Strong Women: Midwives and Nurses

As we look back through history, we come across women who demonstrated faith and courage. Their actions were based on convictions. Some are midwives, and some are nurses.

The first book of Exodus records the confrontation between Pharoah and two midwives. Shiprah and Puah did not carry out the Pharoah’s orders. They saved the lives of Hebrew babies. I wrote about these two midwives in a 2019 blog post (click here).

Raquel Levy served as a midwife for Jewish survivors of WWII that were refused entry into Palestine. She went to the refugee camps to attend the Holocaust survivors. You can read my review of her biography here.

Florence Nightingale supervised a hospital for soldiers during the Crimean War. She made sanitary conditions and nutrition a priority. She led the way for health care standards in hospitals.

Edith Cavell was a director of a nursing school. During WWI she treated soldiers on both sides of the conflict in Brussels. She held fast to her faith, even as she was escorted to her execution. You can read more about these two nurses here.

Each of these strong women is an inspiration. 

Sharing this post with the Five Minute Friday writing community. Today’s prompt is: STRONG

Author: Carol

Carol is a follower of Jesus and a wife, mom & grandma. She worked for many years as a childbirth nurse and prenatal educator. She recently retired from clinical work. She has written articles for nursing journals and devotionals. Her novel, Aliisa's Letter, was published in 2010 and she is currently working on another project.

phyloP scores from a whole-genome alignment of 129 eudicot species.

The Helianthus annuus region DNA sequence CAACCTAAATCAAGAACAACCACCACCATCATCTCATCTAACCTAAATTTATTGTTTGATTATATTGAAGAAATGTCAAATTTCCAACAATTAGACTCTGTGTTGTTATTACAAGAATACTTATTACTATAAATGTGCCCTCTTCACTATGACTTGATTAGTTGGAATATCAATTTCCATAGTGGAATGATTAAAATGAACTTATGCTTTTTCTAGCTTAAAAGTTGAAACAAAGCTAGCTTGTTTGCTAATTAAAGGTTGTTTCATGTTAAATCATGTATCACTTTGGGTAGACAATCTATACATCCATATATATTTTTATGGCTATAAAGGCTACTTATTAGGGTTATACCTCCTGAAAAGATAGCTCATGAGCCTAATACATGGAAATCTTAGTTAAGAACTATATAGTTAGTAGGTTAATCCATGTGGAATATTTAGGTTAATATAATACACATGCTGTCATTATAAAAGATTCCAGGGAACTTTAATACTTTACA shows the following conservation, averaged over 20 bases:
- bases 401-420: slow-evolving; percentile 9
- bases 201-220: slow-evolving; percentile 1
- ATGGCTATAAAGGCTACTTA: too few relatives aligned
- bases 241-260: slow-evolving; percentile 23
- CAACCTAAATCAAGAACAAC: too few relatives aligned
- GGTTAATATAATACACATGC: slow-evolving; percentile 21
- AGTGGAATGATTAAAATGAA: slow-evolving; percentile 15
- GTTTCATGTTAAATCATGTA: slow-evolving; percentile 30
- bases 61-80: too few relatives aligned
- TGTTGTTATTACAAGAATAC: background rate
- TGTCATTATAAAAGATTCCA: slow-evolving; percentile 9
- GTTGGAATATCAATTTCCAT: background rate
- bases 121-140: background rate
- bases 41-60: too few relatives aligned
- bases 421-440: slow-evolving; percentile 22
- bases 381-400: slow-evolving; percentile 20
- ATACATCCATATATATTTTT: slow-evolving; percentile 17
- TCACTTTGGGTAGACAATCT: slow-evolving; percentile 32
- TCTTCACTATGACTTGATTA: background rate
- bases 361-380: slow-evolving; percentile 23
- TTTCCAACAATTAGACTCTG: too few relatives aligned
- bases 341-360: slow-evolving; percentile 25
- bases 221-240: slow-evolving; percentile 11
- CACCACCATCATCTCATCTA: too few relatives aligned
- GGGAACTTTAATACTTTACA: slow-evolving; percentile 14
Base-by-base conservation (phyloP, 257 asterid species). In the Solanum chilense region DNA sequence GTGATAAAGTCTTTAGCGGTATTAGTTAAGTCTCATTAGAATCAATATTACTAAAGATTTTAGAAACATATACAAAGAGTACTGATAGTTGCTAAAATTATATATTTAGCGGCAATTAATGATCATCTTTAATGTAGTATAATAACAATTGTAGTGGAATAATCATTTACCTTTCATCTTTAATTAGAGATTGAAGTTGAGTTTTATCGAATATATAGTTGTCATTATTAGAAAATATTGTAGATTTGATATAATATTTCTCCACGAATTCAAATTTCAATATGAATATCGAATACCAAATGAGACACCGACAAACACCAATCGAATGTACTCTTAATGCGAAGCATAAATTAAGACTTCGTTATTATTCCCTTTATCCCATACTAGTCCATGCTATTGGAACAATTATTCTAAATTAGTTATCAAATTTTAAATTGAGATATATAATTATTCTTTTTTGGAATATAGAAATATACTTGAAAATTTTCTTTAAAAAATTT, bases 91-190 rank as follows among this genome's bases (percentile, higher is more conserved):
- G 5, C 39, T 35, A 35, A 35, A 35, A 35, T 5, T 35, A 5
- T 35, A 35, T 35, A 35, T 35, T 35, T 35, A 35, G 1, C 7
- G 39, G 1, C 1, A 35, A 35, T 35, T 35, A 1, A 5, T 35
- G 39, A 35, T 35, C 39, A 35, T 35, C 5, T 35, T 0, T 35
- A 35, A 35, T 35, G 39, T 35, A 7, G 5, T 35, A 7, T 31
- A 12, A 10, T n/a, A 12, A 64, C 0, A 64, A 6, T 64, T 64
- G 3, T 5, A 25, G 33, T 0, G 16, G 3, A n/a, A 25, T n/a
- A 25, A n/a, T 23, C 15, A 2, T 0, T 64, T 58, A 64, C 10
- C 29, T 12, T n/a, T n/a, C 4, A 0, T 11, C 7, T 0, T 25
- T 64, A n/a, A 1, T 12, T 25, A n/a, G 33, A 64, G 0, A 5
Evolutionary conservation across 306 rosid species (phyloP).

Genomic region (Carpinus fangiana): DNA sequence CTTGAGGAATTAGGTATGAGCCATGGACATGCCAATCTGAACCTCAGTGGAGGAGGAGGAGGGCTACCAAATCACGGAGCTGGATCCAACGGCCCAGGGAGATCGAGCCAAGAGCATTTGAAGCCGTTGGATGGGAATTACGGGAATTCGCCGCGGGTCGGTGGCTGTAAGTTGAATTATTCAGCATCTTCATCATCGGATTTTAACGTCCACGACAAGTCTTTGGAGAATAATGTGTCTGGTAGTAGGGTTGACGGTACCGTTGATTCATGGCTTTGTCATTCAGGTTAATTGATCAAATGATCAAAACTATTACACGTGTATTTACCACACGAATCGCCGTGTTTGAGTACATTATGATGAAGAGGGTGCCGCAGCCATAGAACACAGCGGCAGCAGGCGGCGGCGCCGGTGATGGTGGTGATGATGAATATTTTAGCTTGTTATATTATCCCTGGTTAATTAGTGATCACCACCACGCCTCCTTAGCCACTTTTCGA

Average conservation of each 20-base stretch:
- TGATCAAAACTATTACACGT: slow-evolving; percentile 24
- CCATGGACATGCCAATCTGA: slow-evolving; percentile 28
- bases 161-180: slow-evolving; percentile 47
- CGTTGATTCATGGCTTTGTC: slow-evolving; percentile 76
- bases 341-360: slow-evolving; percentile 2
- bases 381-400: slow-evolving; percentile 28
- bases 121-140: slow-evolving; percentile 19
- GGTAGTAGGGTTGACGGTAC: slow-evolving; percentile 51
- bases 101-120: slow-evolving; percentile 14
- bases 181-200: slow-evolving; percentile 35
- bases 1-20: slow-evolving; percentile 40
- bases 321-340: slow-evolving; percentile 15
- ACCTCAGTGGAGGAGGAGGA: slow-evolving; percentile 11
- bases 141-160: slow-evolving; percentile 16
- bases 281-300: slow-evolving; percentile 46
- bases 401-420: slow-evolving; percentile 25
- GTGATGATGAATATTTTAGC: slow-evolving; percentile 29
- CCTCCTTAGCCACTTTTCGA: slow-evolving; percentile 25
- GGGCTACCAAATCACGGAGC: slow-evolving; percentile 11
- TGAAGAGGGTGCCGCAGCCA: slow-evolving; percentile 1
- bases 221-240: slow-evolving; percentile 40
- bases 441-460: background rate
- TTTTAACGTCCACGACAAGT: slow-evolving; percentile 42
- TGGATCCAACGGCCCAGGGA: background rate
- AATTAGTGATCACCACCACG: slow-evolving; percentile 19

4 thoughts on “Strong Women: Midwives and Nurses”

  1. I appreciate midwives! Mine is so precious to me! Thank you for serving all the women, babies and families you assisted through the years.

    I’ve read and watched DVD’s on Florence Nightingale, but I had never heard of Raquel Levy or Edith Cavell. Thank you for highlighting their lives.
    ~Lisa, FMF #10

  2. Interesting post. I had not known about Raquel Levy and Edith Cavell.
    Thanks for sharing.
    Visiting from #19
    P.S. Is your novel (Alissa’s Letter) based on a true story?

    1. The story is informed by my experience and knowledge of nurses and midwives. It also includes copper country history and some of my grandmother’s experience but it is fictional.

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